a factory that had a union, which meant that they got a good wage. We had health benefits.
A family could be raised on one income. You could buy a house, buy two cars, you could
buy a cabin up north, you could send your kids to college. All of this on one income.
So I was raised with the belief that if you just go out and work hard, you could do well
in this country. Clearly, that's not that case anymore and I think that has really changed.
And you know, I'm curious how that has affected your generation. Because, because when I was
sitting in those desks when I went to Flint U of M and I only went for a year and a half
there. But um, you know, none of us had any question that we would have a really good
job when we got out. That we wouldn't even have to look for one cause there were so many
to be had and it would pay really well. So you don't have that. And I've often thought
about how you guys must feel that my generation, your parents generation, the 60s and 70s generation,
that we're gonna change the world and we were gonna make the world a better place and had
you this wonderful world. We actually handed you a worse world with a lot of insecurity
and anxiety and not the American dream that's so easily attainable anymore.
Tiyanna MacNear: My name is Tiyanna MacNear. I'd like to add that I live in Davison, Michigan.
But I wanted to know what is your take on the Trayvon Martin story?
Michael Moore: My take on it is that the man who shot him should have been arrested. And
um, I think it's a very sad situation. Uh, that you know, I think you know, if you're
an African American man in this country, you still have to walk and talk and be a certain
way so that certain people are not afraid of you or so that the cops don't stop you
and it's I think the Trayvon Martin thing just shows us that we really still have some
ways to go with this. It also shows, regarding guns, that they have really stupid law in
Florida. We have a version of it in Michigan too where you can shot first and ask questions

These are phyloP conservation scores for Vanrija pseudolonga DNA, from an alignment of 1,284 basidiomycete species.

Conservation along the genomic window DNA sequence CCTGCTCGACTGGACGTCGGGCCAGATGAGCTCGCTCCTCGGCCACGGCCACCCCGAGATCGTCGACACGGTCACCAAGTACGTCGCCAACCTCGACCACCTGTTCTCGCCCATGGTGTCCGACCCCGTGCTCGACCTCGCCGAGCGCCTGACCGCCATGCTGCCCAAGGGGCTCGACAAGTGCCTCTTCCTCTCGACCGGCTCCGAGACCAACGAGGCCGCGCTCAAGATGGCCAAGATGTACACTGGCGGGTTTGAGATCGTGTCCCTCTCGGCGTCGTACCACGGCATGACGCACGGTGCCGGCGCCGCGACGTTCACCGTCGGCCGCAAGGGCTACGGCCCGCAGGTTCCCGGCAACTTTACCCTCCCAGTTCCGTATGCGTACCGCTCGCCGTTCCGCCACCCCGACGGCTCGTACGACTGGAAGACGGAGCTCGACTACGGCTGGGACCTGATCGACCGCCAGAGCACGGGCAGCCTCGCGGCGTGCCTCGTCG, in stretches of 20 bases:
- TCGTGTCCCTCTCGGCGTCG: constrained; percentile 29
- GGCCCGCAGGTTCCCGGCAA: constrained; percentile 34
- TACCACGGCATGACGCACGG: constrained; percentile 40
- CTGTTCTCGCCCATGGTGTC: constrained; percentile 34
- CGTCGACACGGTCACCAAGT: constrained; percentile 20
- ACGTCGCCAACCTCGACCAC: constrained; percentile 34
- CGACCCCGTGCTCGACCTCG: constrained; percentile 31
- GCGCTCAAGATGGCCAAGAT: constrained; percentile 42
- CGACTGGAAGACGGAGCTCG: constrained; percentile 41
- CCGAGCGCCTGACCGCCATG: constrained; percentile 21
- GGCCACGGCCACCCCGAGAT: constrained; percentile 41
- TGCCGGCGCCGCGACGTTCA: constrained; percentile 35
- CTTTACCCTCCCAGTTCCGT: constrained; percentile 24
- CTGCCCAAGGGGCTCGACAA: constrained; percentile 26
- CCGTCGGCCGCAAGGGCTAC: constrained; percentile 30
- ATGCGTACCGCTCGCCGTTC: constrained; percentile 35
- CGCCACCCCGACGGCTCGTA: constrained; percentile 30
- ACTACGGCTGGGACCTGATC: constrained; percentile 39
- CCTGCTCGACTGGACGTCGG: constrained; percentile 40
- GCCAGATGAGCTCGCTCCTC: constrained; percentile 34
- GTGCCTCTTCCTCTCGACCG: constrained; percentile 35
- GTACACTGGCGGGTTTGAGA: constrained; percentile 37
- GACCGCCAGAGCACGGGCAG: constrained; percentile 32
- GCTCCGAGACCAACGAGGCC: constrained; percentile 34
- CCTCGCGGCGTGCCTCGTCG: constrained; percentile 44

later and that's really sick. So as much as I am upset that the man who killed him has
not been arrested, I'm probably more upset that the National Rifle Association and the
former governor, Jeff Bush, who passed this law, who got this law passed that allows people
like George Zimmerman to just shoot somebody like he did Trayvon Martin. Let me ask you
this. Do you think, do you think, a similar thing could happen in Davison that happened
there in Florida if a young black kid with a hoodie on at night was in a neighborhood.
Do you think it would be just as likely to happen in Davison as it did in Florida?
Tiyanna MacNear: Actually, I don't think so because like you said, it used to be like
really racist in Davison. I mean where I stay, it is like 99% white people and I probably
make up the 1% black people, but um, they're real friendly and nice and welcoming and they
don't make me feel like they look at skin color if they do. And it's kind of crazy because
they actually like give us more privileges so it seem like they feel like they have to
show us extra tender love and care or whatever. Michael Moore: Yeah, that was that way when
I was in high, when I went to Davison High School. There were like 5 or 6 black kids
and they were the most popular kids in school. Everybody loved them. It's easy not be afraid
when you're only 1% of the population. I don't know what it would be like if Davison was
1/3 black. It might be different. But I think Davison has changed though. As the older generations
die off and the younger generations grow up, they grow up less racist. So I think that,
I think things are better. I noticed just the voting patterns in Davison, Davison usually
votes for the democrat who's running. That was not the case when I grew up. Davison always
voted for the republican. So I do think that demographic has changed.
John Girdwood: On behalf of myself and hopefully the rest of the class, I'd just like to give
you a round of applause and thank you for coming. All right, thanks very much and now
I'm gonna leave the computer up and if you want to give him some parting shots or words.
Thanks Mr. Moore!